descriptions of all hardware features, controls, connectors, and specifications.
Note: Each hardware manual contains the unique Apollo model in the file name.
Apollo Software Manual
The Apollo Software Manual is the companion guide to the Apollo hardware manuals. It
contains detailed information about how to configure and control all Apollo software features for all Apollo models using the Console application, Console Settings window, and
Console Recall plug-in. Refer to the Apollo Software Manual to learn how to operate the
software tools and integrate Apollo’s functionality into the DAW environment.
Note: All Apollo models have the same software manual.
UAD System Manual
The UAD System Manual is the complete operation manual for Apollo’s UAD-2 functionality and applies to the entire UAD-2 product family. It contains detailed information
about installing and configuring UAD devices, the UAD Meter & Control Panel application, buying optional plug-ins at the UA online store, and more. It includes everything
about UAD except Apollo-specific information and individual UAD plug-in descriptions.
UAD Plug-Ins Manual
The features and functionality of all individual UAD Powered Plug-Ins is detailed in the
UAD Plug-Ins Manual. Refer to this document to learn about the operation, controls, and
user interface of each UAD plug-in that is developed by Universal Audio.
Direct Developer Plug-Ins
UAD Powered Plug-Ins includes plug-ins created by our Direct Developer partners. Documentation for these 3rd-party plug-ins are separate files written and provided by the
plug-in developers. The file names for these plug-in manuals are the same as the plug-in
titles.
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Chapter 1: Introduction
Installed Documentation Location
All documentation is copied to the startup disk during software installation:
• Macintosh HD/Applications/Universal Audio
Accessing Installed Documentation
Any of these methods can be used to access installed documentation:
• Choose “Documentation” from the Help menu within the Console application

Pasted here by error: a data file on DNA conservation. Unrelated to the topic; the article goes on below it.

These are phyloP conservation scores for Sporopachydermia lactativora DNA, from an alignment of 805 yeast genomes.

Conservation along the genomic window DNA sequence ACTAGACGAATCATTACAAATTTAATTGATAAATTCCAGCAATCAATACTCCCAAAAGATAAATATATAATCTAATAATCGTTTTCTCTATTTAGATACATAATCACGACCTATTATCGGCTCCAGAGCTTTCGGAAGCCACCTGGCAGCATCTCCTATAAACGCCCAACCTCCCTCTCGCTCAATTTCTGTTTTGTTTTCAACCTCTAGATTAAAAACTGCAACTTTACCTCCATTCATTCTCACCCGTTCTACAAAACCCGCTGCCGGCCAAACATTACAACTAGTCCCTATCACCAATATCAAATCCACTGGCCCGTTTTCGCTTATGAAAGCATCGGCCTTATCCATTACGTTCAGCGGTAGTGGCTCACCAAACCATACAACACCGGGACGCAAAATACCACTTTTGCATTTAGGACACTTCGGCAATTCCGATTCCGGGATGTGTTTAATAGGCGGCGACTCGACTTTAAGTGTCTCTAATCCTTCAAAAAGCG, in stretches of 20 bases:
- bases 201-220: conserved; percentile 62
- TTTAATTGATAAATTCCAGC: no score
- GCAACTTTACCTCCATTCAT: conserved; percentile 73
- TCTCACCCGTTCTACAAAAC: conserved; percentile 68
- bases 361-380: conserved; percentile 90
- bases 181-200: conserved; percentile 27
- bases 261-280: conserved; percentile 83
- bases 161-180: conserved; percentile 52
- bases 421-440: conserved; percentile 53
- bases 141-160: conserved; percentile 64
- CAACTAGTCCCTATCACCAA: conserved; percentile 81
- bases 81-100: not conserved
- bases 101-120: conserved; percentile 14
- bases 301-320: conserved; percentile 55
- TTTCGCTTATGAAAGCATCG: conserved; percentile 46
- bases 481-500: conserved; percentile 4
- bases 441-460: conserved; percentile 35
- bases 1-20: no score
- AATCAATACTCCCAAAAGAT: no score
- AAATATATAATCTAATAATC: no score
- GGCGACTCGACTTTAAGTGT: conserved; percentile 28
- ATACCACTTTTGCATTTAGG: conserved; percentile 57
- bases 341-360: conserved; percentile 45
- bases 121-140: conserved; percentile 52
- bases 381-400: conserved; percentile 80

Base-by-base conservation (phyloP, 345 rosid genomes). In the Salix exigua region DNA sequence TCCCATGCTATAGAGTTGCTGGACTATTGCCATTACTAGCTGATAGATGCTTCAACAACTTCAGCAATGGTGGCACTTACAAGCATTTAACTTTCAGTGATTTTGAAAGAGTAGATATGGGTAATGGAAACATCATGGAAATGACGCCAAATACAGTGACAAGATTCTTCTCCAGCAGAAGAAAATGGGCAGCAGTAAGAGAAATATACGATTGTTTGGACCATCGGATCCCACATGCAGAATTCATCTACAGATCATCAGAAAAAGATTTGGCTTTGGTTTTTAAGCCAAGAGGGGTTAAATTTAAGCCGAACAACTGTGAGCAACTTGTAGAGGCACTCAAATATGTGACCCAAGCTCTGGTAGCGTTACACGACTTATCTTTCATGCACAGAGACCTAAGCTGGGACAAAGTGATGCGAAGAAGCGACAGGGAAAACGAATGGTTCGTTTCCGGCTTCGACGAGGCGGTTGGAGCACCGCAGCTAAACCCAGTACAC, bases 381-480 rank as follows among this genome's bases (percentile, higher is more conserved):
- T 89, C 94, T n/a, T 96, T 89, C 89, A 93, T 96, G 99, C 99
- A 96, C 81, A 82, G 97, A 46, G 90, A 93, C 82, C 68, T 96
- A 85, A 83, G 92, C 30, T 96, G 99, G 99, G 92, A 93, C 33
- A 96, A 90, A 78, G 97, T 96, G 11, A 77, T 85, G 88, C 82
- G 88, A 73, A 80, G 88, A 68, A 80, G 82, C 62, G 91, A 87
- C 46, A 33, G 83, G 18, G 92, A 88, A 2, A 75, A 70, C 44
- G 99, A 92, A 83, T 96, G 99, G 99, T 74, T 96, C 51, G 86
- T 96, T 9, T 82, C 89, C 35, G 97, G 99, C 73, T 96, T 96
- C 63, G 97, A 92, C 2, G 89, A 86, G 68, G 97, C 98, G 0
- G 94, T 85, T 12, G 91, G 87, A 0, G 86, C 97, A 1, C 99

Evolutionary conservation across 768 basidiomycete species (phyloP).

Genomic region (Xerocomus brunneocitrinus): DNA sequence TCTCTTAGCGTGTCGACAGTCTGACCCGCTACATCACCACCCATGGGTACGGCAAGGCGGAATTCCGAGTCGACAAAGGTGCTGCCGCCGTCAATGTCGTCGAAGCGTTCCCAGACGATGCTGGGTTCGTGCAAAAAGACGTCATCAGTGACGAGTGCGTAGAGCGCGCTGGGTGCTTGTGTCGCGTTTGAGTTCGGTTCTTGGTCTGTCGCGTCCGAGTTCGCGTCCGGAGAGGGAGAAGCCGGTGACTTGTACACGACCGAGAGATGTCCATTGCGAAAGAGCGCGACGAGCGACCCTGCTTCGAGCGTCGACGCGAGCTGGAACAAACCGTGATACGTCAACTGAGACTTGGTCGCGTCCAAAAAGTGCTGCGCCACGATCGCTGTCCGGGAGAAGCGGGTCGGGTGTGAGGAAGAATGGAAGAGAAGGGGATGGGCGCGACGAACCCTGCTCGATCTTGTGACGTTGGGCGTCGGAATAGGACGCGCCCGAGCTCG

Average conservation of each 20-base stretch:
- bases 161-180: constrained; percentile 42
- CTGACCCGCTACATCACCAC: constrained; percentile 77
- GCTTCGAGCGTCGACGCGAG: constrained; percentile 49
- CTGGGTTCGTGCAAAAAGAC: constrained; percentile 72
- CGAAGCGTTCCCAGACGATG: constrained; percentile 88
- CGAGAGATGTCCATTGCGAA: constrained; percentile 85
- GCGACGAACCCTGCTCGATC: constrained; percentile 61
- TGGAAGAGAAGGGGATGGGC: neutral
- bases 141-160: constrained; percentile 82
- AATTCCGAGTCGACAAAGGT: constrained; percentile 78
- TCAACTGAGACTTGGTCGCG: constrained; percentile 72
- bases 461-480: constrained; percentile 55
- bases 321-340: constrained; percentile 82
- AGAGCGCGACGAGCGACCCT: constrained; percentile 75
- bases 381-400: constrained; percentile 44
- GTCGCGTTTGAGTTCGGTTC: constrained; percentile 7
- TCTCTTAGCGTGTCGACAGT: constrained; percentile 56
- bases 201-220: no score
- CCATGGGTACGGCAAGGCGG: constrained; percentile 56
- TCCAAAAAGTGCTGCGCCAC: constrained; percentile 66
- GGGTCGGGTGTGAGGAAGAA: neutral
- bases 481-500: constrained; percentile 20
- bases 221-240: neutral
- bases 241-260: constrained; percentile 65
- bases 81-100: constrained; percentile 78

• Click the “View Documentation” button in the Help panel within the UAD Meter &
Control Panel application
• Navigate the file system within the Mac OS X Finder
• Manuals are also available online: www.uaudio.com/support/manuals.html
Host DAW Documentation
Each host DAW application has its own particular methods for configuring audio interfaces and using plug-ins. Refer to the host DAW’s documentation for specific instructions
about using audio interface and plug-in features within the DAW.
Hyperlinks
Links to other manual sections and web pages are highlighted in blue text. Click a hyperlink to jump directly to the linked item.
Tip: Use the “back” button in the PDF reader application to return to the previous
page after clicking a hyperlink.
Glossary
This manual uses technical terms and acronyms that may be unfamiliar. Refer to
“Chapter 13: Glossary” for the definitions of many of these terms.
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Chapter 1: Introduction
Apollo Software Overview
Apollo has several software components that comprise the complete Apollo system. A
brief description of each component is provided below, along with a link to complete
details about the component.
Console Application
The Console application is Apollo’s primary software interface. Its main function is to
control the hardware unit and its digital mixing and monitoring capabilities. The Console
mixer is where Realtime UAD Processing using UAD Powered Plug-Ins is configured.
Important Fundamental Concept: The primary function of Console is to control
Apollo’s hardware input monitoring, Unison plug-ins, and Realtime UAD Processing. Console MUST be used to take advantage of these features. Console replaces
the software input monitoring feature of the DAW mixer.
For an overview of the application, see “Chapter 3: Console Overview”. For complete
details, see “Chapter 4: Console Reference”.
Console Recall Plug-In
Console Recall is a DAW plug-in supplied in VST,
RTAS, AAX 64, and Audio Units formats. Console
Recall offers additional convenience when using Apollo
and/or the Console application in conjunction with a
DAW. Its primary function is to store complete Console
configurations within the DAW project file.
For complete details, see “Chapter 7: Console Recall Plug-In”.
UAD Powered Plug-Ins
UAD Powered Plug-Ins are the software plug-in titles containing the DSP algorithms.
UAD plug-ins are loaded within a host application for audio processing on Apollo’s integrated UAD-2 DSP accelerator (Console and DAWs are host applications). Each UAD
plug-in contains a graphical user interface (GUI) and various control parameters that can
be manipulated to achieve the desired sonic results.
Typical UAD plug-in window
Apollo includes numerous UAD Powered Plug-Ins that are bundled with the device. Optional UAD plug-ins can be evaluated without functional limitations for 14 days in demo